On Tuesday 31st of January, we held a stargazing evening but due to really bad weather we couldn’t see any stars or planets: it was foggy and raining. Instead we learnt lots of exciting things about space. We had a stargazing group called the Northamptonshire Amateur Astronomers visit with different types of telescopes and equipment. We got to look through them even though we could only see the walls! There was a really big telescope, which was a reflector; we could see our faces when we looked down the tube. There was a finderscope on top of the telescope which is for aiming where you want to look. Everyone had a good evening watching the presentation and learning about stars and planets. Sam’s favourite fact was how many constellations there are: 71 roughly.
We have been taking part in a science experiment called Terrific Scientific. Terrific Scientific is run by the BBC, they wanted us take part in a taste test. They wanted to see how many of us are non-tasters, tasters and supertasters. We had to dye our tongues blue and count how many pink bumps there are in the area of a punched hole. If there were 11+ you would be a supertaster, if you had 5-10 you would be a taster, if you had 0-4 you would be a non-taster.
Supertasters can taste bitter things more strongly like brussel sprouts; tasters can taste things strong but not too strong and like lots of foods and non-tasters can eat a lot because their taste buds are weak. On average 25% are supertasters and 40% tasters and 35% non-tasters.
At ICPS, we discovered that 9% were super tasters, 61% were tasters and 30% were non-tasters.
by Sam and Elisabeth
The New Recruit
Out of the blue we were sent a letter from an aspiring young scientist who wanted to be a member of our committee. This was unexpected because it is the middle of the year and the interviews have already taken place. We felt like this young scientist’s letter was very thoughtful and she had loads of experience of a lot of clubs and organisations including engineering within the school. We were awestruck by the letter and so we decided to let her in to the next stage: the interview. During the interview we asked her many questions about her commitment to the committee and her experience and skills. We asked her questions based on our aspirations for a fab committee member that we came up with in the morning:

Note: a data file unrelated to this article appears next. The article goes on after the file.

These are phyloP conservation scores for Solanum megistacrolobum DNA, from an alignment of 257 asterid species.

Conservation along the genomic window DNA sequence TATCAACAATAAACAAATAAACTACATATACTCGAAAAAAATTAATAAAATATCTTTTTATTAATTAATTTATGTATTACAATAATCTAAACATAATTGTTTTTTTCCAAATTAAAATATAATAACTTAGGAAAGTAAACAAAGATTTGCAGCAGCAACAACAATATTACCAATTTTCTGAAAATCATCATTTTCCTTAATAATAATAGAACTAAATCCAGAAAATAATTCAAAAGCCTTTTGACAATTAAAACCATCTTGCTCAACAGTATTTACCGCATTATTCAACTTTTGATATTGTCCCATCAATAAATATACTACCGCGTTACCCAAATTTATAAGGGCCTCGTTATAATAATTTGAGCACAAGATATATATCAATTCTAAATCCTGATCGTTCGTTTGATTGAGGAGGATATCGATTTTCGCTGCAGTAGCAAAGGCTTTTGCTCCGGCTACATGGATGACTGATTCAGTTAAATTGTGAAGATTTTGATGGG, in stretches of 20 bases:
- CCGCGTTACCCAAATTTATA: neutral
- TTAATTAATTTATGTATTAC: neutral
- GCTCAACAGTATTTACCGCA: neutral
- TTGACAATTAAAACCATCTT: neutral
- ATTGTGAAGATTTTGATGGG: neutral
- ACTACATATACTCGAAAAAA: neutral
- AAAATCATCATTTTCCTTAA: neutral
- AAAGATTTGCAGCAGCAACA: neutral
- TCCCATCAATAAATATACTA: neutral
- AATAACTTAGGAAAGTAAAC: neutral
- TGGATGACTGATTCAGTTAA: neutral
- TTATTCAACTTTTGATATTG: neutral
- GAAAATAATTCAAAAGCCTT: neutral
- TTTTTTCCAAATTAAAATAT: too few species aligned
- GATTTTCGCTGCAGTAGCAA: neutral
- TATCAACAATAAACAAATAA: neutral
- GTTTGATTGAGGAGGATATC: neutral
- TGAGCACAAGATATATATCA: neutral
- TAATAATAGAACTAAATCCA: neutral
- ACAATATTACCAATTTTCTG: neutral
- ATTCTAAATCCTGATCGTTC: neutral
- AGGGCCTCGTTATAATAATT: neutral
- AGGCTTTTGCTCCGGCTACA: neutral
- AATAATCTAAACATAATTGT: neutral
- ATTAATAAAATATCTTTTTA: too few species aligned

She is very kind to others and always includes people and gets along with others. We could tell that she is a committed and hard-working scientist. That’s why we want her in the committee. Welcome Nimo!
Science book review: Itch
Recently I have read a book called “Itch” by Simon Mayo. It is about a boy called Itchingham Lofte who is an element hunter and is very adventurous and brave. He is very cheeky and takes many risks with his elements for example one day he takes some arsenic wallpaper into school. Page after page you will see plenty of action and adventure but still lots of humour.
Written by Daniel (Y6), Zac (Y5) and Naomi (Y5)
P.S. Next week we will be writing about our latest tool, which was donated to the lab by Zac today! Carole has tried it out and made this with it, can you guess what our new tool is?
Hi our names are Nojus and Reiss. We have recently been working with the data loggers. We have seen fantastic freezing points and bubbling boiling points. Carole asked us to see which is the coldest and the hottest object in the lab. The hottest object in the lab is the radiator. We measured the radiator’s temperature in degrees Celcius. It was 40.1oC. The freezer was -9.6oC. We were surprised that the temperature went down so rapidly when we put it in the freezer. We also measured Reiss’s armpit and it was 37.5oC, and that’s as it should be.